Ankylosing Spondylitis

How to Avoid Ankylosing Spondylitis Complications

For those familiar with ankylosing spondylitis, the first association that comes to mind is probably the spine – the primary area the condition affects. But AS is complex and can affect many parts of your body, including additional health conditions and complications.

AS doesn’t follow a set course. The severity of symptoms and development of complications vary widely from person to person – even family members can experience them differently. While some may only experience minor back discomfort that comes and goes, others may encounter severe pain, even in areas outside of the spine – in the shoulders, ribs, hips, knees and feet.

That said, everyone with AS has some increased risk for complications and there are some complications that are more common than others. For example, eye inflammation is very common, while organ problems are rare, and breathing issues run somewhere in the middle.

Here’s a brief rundown of some of the complications that can affect someone with AS, along with important tips on what you can do to help avoid them.

AS Complications You Should Know About

Eye Inflammation. Occurring at least once in about 40 percent of people with AS, eye inflammation is one of the most common complications of this condition. See your doctor immediately if you experience eye pain, blurred vision and light sensitivity.

Spinal Fractures. Over time, as part of the body’s healing and repair process, this chronic inflammation can sometimes cause new bone to form, essentially fusing some of the vertebrae of the spine together. This can lead to curvature of the spine, and a stooped posture, restricting movement. Because this new bone growth is weak, there’s a greater risk of spinal fracture and possibly damage to the spinal cord and its nerves. However, this is less common today, due to advances in treatment.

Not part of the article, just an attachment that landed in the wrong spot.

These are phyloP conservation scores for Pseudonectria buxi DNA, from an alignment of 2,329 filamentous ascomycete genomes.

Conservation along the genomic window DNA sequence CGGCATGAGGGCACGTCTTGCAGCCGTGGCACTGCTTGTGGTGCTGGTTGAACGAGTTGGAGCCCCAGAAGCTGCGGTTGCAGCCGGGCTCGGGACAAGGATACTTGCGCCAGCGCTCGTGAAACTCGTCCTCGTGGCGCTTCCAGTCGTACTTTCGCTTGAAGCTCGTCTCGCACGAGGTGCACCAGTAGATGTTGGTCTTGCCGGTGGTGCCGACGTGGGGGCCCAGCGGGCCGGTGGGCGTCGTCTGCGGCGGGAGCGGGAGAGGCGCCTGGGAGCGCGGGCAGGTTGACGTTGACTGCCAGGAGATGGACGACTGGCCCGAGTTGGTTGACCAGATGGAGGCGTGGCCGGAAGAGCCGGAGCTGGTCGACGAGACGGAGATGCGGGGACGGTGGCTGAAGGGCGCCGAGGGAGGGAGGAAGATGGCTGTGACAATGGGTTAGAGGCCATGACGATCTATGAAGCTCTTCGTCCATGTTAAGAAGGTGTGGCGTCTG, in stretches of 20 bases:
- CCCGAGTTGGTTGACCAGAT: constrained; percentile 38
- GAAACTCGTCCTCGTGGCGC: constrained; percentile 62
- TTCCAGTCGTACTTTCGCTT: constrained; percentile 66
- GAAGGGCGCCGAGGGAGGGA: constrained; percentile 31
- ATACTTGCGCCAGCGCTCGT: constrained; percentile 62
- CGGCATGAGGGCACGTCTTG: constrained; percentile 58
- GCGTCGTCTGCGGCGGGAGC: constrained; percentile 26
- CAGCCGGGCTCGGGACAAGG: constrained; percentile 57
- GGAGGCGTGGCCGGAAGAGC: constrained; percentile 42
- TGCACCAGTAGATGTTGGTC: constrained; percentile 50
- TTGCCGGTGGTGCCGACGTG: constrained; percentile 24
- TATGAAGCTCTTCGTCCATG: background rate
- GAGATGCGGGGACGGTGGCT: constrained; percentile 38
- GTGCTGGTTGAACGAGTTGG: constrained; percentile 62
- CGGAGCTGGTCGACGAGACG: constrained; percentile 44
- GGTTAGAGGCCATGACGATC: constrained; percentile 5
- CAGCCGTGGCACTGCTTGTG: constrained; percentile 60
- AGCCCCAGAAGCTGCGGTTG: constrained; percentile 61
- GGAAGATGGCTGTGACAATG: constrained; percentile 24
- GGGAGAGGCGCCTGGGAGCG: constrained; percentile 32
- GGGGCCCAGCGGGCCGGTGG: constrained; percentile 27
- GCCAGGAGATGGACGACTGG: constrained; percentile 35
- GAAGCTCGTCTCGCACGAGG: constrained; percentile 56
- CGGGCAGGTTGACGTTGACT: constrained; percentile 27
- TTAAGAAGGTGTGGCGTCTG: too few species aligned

Trouble Breathing. Sometimes long-term inflammation and scarring can fuse the joints between the ribs and spine, making it hard to fully expand your lungs and chest as you inhale. Your doctor or physical therapist may recommend deep breathing exercises.

Organ Problems. Rarely, a few people who have had AS for many years may encounter serious problems in the heart, lungs or kidneys. AS can cause inflammation and swelling in the aorta – the main artery in your heart – essentially weakening your heart.

As mentioned above, fused bones in the rib cage can reduce lung function, making it difficult to breathe. Long-term treatment with NSIDs and other medicines can result in kidney problems for some people.

The Spondylitis Association of America has a complete list of AS complications and more information.

Top 5 Tips to Avoid AS Complications

Fortunately there’s plenty you can do to help yourself. Here are five important proactive steps you can take avoid complications and possibly even slow or stop progression of this condition:

See your doctor regularly. Follow your doctor’s treatment plan. Even if you only have mild AS symptoms, it’s important to check in with your rheumatologist at least once a year to catch and treat any potentially harmful complications.

Quit smoking. Smoking is especially detrimental to someone with AS. It can make it even harder to breathe, especially in severe cases where the rib cage already has limited movement. In fact, a recent study by the NIAMS shows that smokers are four times more likely to sustain severe joint damage than non-smokers.

Practice healthy posture habits. Having a straight posture will go a long way towards preventing some of the complications that go along with AS. Practice good posture habits all the time, whether you’re sitting, standing or walking.

Exercise daily. Staying active is one of the best things you can do to relieve pain, improve your posture and keep your joints flexible. Plus, it can help you maintain a healthy weight and reduce unnecessary stress on your affected joints. Ask your doctor or physical therapist to help you design an exercise plan that will meet your needs.

Eat healthy. There’s no specific diet for AS, but eating nutritious foods will help you stay at a healthy weight and cut back on strain to painful joints. In patients with rheumatoid arthritis, studies show that omega-3 fatty acids like those found in coldwater fish, flax seeds and walnuts, help to ease joint inflammation. These fatty acids haven’t been studied as much in people with AS, but there is some indication that omega-3 supplements may slow its development.

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